Considering BA’s options when removing 777-200ER first class

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British Airways is planning to drop first class from a portion of its 777 fleet.

A BA presentation  (PDF, p.86) notes that the conversion from four classes to three classes on the Heathrow 777-200ER fleet will result in 25% more seats over all. Also, the Gatwick 777-200 fleet will see some Club World seats removed to better suit the largely leisure markets operated from London’s second airport.

In the context of the healthy discussion around my recent column on first class airlines, and as a way of exploring how the passenger experience opportunities weigh up against economic realities for British Airways, in the context of parent company IAG’s recent acquisition of Aer Lingus and a reported (yet denied) pursuit of Finnair to add to the stable, what would this future look like?Orlando Bloom for British Airways (Photo by Christopher Polk/Getty Images)

Actor Orlando Bloom lounges in first class

The current state: two fleets across two hubs

British Airways currently operates two fleets of Boeing 777-200 and -200ER aircraft, one with first class seats based at London Heathrow, and one without based at London Gatwick.

Sixteen aircraft (G-YMMA to -YMMF, -YMMR to -YMMU, -VIIO, -VIIP -VIIR, -VIIT and -VIIU) are in a three-class configuration with 48 Club World, 24 World Traveller Plus and 203 World Traveller seats.

Three-class seatmap - inline

These three-class aircraft are split between London Heathrow and London Gatwick, which each have separate route networks. When operating from Heathrow, the aircraft have recently flown routes to Buenos Aires, San Diego, Bangkok, Bangalore, Mumbai, Tel Aviv, Tokyo Haneda, Washington Dulles and Toronto, according to FlightRadar24 data. Some of those routes also see three-class Boeing 787-8 Dreamliner service, while others see four-class service with other aircraft, or no other service at all.

The three -200 jets (G-ZZZA to -ZZZC) are outfitted with first class and principally serve the US east coast and Middle East.

The 27 remaining aircraft are in a four-class configuration, with 14 First, 48 Club World, 32 World Traveller Plus, and 127 World Traveller seats.

Four class

For BA, the aircraft with first class are in a relatively high premium passenger focussed configuration, while the aircraft without are in a relatively low premium passenger configuration.

Club World - Lunch1

Club World would become the top offering, if BA removes first. Image: BA

With the assumption that the move doesn’t come at the same time as refitting a much-mooted new business class onto the 777-200/ER fleet, if BA were to remove the fourteen first class seats in zone A, it would have four primary choices in terms of configuration given the four types of seat it currently operates on its widebodies:

1) Outfit the entire fleet as the three class aircraft are outfitted today

2) Add a further 8, 16 or 24 Club World seats, for a likely total of 56, 64 or 72 seats

3) Add further World Traveller Plus seats

4) Add further World Traveller seats

5) Some combination of 2, 3 and 4

Rotation
In most markets, BA is interested in the higher yielding passenger, and hasn’t shied away from configuring its aircraft to appeal to that end of the market.

If I were a betting man, my money would be on either 16 or 24 Club World seats, not least because the airline will need to make allowances for its long-term marketing position given the cabin mix of its future business class seat.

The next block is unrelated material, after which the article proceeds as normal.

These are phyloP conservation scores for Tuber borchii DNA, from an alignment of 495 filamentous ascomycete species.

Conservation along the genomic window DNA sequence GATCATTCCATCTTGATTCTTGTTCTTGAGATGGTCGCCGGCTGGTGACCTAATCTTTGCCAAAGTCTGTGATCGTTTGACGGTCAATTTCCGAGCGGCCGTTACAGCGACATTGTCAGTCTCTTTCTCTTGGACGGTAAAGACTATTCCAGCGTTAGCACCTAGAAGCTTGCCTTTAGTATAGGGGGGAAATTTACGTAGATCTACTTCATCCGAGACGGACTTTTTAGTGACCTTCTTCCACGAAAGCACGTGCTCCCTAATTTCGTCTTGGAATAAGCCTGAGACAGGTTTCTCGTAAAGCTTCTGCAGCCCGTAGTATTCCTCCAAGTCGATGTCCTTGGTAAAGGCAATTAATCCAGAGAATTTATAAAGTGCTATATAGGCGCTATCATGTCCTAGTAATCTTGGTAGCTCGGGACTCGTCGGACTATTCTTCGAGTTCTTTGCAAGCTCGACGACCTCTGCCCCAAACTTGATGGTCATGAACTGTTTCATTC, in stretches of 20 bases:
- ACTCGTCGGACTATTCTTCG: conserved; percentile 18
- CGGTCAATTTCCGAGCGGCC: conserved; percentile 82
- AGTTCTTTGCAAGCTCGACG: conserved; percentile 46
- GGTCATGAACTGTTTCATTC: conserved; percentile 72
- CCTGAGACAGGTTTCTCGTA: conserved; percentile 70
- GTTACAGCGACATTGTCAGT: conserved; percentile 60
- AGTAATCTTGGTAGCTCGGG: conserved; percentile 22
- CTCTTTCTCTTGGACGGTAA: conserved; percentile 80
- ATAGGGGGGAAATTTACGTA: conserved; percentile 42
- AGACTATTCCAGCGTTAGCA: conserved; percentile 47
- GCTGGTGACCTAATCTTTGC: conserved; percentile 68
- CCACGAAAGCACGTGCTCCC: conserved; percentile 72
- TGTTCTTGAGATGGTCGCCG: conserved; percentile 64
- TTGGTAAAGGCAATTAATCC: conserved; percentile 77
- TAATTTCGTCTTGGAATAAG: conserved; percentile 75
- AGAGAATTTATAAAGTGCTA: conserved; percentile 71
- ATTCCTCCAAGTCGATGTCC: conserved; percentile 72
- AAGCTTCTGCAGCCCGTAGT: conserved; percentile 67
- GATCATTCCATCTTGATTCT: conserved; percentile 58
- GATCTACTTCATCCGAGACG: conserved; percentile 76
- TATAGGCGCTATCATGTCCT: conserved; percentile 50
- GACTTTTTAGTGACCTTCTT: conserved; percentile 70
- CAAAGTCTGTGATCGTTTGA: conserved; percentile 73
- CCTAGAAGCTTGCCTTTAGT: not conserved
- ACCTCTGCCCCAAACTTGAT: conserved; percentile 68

Whenever the airline eventually decides on a next-generation Club World seat, it will almost certainly be less dense than the current models, given that it will very likely have direct aisle access — which means BA will either have to fly fewer business class passengers or fewer passengers in other classes.

British Airways is not alone in making this decision right now, given the context of low-cost carriers nipping at the heels of legacy airlines like BA, and the squeeze from global carriers like the Gulf 3. If other airlines want to chase a lot of the low-yielding economy traffic, BA may decide to re-up on its premium market.

BA Club World Z-position

Club World. Image: BA

3 Comments

  1. Aiden

    The actual plan is to convert JUST the fleet of Rolls Royce powered 777-200ERs (G-YMM*) into the 3 class layout (48J/24W/203Y).This will bring them in line with the 10 already configured in this way. As well as being able to increase the overall seats offered, it will standardise this fleet type – which usually operates on the longest of routes and offer better operational flexibitly.
    The remaining 4-class GE powered 777-200ER / 777-200s will continue to have First. Operating in a 14F/48J/40W/124Y or 17F/48J/24W/127Y layout.
    Finally, the five 3-class GE powered 777-200ERs that are based solely at LGW will have an overall increase in seats. By removing the smaller second Club World section and extending forward the World Traveller/World Traveller Plus cabins, the total capacity will increase from 283 to 306. These aircraft cater to a mainly leisure orientated clientele. Hope this helps!

    • David

      @Aiden. Where did you get this info. From the IAG Capital Markets Day, it was made clear that it was BA’s B777-200ER’s which includes its RR powered YMM* a/c as well as its GE90’s G-VII* B777-200ER’s. The only a/c in BA’s 777-200 fleet which are not ER are the 3 A-Market A/C reg; G-ZZZA/B/C.

  2. Alex

    It’s not a rumour – it’s confirmed. It was announced at the recent IAG investors’ conference, and is clearly stated on one of the 117 slides which were shown at that conference and which are readily available on the internet.